The National Human Rights Commission of India has come out with a 17 point charter of rights of the patients. The charter has also specified duties of the patients which include that the patient should respect the dignity of the doctors and other hospital staff as human beings and as professionals, whatever the grievance may be. Patient or caregivers should not resort to violence in any form and damage/destroy any property of the hospital or the service provider.
A national level law against violence on doctors can be a strong deterrent. Information about such laws should be percolated down to the citizens and the law enforcing agencies through media. It has been observed that the police at the Thanas is unaware of such laws in the states where these laws exist.
During violent situations the doctors have to face dilemma many a times. If the doctor treats the patient brought by the militant group – It is professional and ethical duty of the doctor to give medical care but the security forces take it otherwise and doubt her/his integrity. The doctor is thus at many times under double pressure.
Nobel Laureate Dr Denis Mukwege, who has worked for decades with great courage and compassion to address the needs of survivors of sexual violence in strife ridden Democratic Republic of Congo (DRC) and around the world, faced a deadly assault in which he narrowly escaped but his guard was killed. Undeterred he never gave up. This is true for situation in several parts of our country as well.
Poor health indicators in our country are a matter of worry. India’s Infant Mortality rate is 29 per 1000 live births and Maternal Mortality rate 103 per 100,000 live births. There occur death of 32 persons per one lakh population per year due to Tuberculosis. We lose children to Dengue fever, Encephalitis, Diarrhoea and Malaria. Non communicable diseases too are on the rise; 29.8% of Indians have hypertension. India had 72.9 million diabetes patients-second only to China (114.3 million), and is soon likely to become the diabetes capital of the world. It is therefore important that all citizens of the country get required healthcare, both preventive and curative.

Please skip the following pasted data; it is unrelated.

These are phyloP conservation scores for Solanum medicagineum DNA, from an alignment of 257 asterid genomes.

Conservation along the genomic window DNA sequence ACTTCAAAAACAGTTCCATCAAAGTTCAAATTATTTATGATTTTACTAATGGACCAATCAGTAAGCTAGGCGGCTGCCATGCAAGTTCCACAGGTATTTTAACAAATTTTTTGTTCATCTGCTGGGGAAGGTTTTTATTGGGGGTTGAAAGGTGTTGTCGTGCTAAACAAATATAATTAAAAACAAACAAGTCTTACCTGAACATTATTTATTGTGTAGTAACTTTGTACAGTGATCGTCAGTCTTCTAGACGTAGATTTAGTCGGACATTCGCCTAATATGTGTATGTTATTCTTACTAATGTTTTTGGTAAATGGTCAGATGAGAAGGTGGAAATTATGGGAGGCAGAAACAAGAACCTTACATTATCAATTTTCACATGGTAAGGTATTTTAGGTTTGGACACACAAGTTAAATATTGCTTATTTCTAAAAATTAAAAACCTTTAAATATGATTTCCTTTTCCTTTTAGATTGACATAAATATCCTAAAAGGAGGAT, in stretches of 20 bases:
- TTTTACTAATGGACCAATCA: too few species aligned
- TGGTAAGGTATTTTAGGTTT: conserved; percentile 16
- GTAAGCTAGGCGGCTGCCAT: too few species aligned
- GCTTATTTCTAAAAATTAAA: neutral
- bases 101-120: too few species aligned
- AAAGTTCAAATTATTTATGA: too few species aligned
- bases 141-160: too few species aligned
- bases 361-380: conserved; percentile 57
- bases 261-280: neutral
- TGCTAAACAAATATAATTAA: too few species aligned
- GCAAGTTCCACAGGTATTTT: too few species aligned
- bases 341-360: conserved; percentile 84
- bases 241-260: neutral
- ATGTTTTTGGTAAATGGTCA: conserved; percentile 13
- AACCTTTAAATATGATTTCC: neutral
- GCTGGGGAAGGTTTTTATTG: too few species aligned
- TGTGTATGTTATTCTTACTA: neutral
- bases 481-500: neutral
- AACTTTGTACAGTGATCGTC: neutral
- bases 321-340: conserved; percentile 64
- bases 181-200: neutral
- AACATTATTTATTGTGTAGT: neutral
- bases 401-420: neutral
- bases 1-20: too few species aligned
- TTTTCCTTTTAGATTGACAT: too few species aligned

The WHO is forthright in saying that “The enjoyment of the highest attainable standard of health is one of the fundamental rights of every human being without distinction of race, religion and political belief, economic or social condition”. It is pertinent that health has to be a fundamental right. This means these are justiciable, i.e. enforceable through law in case of their violation, the individual can approach courts for redress.
India is signatory to Alma Ata declaration of 1978. The conference held at Almaty in Kazakhstan strongly reaffirmed that “health, which is a state of complete physical, mental and social wellbeing, and not merely the absence of disease or infirmity, is a fundamental human right and that the attainment of the highest possible level of health is a most important world-wide social goal whose realization requires the action of many other social and economic sectors in addition to the health sector.” As a signatory to this declaration India is duty bound to implement the clauses.